What Is Bounce Rate? And How To Calculate It?

In the online world, bounce rate is one of the more important metrics. It not only factors in search engine rankings, but also comes into play in promotion, marketing and sales.

If you own a website, you just have to gauge the bounce rates of various pages on your site or blog.

The definition is simple enough — bounce rate is the measure of what percentage of your visitors are bouncing away after landing on your website. For example, they may land on the homepage, or a special landing page that you have prepared, and leave before clicking onto a second page on your website.

Quite often, you want to minimize this as much as possible.

So why does a bounce occur? Well, any number of actions could cause a particular visitor to leave your website. These may include:

  • The visitor closed the browser window.
  • Or he hit the back button on their web browser.
  • She may have clicked on one of your ads.
  • Clicking on external links can also result in a bounce.
  • Maybe the visitor used the search box in their browser.
  • He or she may even have typed a new URL.
  • And in rare cases, the PC or mobile device could have accidentally rebooted.

As you can gather, many of these factors are beyond your control. At best you can optimize the design and coding of your websites to minimize these factors, and then hope for the best.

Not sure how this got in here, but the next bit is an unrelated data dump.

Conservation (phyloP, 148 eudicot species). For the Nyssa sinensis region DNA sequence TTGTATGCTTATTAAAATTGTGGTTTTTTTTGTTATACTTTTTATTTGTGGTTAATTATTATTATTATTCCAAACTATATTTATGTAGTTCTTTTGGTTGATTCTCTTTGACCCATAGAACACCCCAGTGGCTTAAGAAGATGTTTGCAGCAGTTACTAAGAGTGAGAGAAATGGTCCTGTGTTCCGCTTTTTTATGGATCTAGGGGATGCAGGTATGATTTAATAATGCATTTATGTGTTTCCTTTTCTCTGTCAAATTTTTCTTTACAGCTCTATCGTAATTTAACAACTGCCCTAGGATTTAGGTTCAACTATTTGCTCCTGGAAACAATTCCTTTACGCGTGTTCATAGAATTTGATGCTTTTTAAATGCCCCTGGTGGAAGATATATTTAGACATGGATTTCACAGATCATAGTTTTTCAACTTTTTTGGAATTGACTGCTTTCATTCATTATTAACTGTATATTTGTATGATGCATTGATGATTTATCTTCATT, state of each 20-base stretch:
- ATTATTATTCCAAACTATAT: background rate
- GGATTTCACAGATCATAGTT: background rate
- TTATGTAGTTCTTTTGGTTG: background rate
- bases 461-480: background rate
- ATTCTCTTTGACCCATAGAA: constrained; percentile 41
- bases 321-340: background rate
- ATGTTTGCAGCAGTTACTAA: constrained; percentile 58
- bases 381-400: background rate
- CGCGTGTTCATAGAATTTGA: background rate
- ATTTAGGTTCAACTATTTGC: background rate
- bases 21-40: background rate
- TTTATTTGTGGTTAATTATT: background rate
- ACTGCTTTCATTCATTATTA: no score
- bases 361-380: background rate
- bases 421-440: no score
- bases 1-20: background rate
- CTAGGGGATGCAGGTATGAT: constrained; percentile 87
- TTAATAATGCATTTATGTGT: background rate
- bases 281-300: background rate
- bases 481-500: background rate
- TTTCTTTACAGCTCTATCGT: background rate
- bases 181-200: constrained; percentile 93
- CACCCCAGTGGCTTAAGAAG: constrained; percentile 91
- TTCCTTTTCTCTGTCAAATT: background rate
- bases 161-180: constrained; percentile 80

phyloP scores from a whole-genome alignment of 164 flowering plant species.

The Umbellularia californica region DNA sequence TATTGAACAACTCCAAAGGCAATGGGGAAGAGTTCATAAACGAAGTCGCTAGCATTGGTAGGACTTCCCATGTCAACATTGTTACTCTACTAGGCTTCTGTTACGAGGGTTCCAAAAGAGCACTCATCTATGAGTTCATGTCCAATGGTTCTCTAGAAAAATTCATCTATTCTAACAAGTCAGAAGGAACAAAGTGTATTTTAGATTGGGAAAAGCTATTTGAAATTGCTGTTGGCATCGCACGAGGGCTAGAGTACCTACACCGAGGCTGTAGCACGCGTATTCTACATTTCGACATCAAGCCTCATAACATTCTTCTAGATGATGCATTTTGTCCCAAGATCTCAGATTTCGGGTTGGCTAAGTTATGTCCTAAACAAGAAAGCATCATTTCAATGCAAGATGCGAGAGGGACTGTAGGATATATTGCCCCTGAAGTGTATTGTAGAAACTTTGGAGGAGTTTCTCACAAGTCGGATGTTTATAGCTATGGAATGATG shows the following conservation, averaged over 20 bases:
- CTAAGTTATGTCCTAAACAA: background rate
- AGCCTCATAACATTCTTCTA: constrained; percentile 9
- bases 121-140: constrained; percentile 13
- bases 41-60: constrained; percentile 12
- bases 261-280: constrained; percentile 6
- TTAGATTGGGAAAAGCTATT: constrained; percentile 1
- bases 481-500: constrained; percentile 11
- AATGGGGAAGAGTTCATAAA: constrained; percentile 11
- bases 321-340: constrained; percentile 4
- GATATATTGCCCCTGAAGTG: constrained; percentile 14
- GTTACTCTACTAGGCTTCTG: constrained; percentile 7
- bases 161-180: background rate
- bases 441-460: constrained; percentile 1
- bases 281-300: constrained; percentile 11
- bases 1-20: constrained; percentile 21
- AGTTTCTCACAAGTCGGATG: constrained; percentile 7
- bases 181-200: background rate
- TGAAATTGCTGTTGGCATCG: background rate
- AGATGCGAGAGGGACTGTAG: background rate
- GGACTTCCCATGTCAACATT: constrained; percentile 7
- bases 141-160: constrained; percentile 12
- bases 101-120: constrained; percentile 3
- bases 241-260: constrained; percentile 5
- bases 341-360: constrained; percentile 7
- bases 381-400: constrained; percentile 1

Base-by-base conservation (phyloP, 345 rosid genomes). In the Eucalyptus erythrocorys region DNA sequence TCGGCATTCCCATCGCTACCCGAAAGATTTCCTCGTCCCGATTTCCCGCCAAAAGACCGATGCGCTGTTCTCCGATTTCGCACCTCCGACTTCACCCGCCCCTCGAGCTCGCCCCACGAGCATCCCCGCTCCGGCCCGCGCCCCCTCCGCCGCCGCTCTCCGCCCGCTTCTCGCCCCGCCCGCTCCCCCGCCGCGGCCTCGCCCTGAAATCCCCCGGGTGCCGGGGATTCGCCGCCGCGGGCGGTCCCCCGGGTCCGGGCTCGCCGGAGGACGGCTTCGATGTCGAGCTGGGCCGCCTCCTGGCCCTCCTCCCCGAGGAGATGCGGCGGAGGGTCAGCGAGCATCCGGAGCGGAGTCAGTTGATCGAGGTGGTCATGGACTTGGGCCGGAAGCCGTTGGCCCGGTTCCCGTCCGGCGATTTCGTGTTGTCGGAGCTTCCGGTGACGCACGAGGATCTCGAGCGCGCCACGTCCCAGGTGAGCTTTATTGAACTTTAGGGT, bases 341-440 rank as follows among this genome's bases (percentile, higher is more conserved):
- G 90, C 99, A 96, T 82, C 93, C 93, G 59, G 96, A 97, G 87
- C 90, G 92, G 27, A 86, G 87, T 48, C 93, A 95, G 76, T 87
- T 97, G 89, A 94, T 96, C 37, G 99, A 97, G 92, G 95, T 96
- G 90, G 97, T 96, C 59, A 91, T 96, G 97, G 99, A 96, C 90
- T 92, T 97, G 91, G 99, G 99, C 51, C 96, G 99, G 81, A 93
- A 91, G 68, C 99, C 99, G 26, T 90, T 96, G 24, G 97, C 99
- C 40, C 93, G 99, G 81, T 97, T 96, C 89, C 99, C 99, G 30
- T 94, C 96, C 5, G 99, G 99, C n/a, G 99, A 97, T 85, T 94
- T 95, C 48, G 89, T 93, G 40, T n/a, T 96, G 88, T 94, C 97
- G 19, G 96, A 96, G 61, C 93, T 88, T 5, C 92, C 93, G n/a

Now, there is a simple formula for finding the bounce rate of your website, or a specific page:

Bounce rate = visitors that left after one page / total number of visits

So for example, if during a given timeframe, say one month, your website received 100,000 visitors, and 60,000 of these left after visiting one page, your bounce rate would be 60%. Most modern web analytics programs like Google Analytics will automatically track this number for you.

This is one figure that is the lower, the better, as it would mean better user engagement.

But then again, there are some type of websites where you would prefer a higher bounce rate, as your ultimate goal would be on users clicking on ads after reading the information provided.

All you have to do is keep an eye on the exact bounce rate on your website, and then adjust accordingly.

Leave a Comment Below

  • Great information Melanie. What’s a good bounce rate for an average website? Is it anything under 50% or is that still too big?

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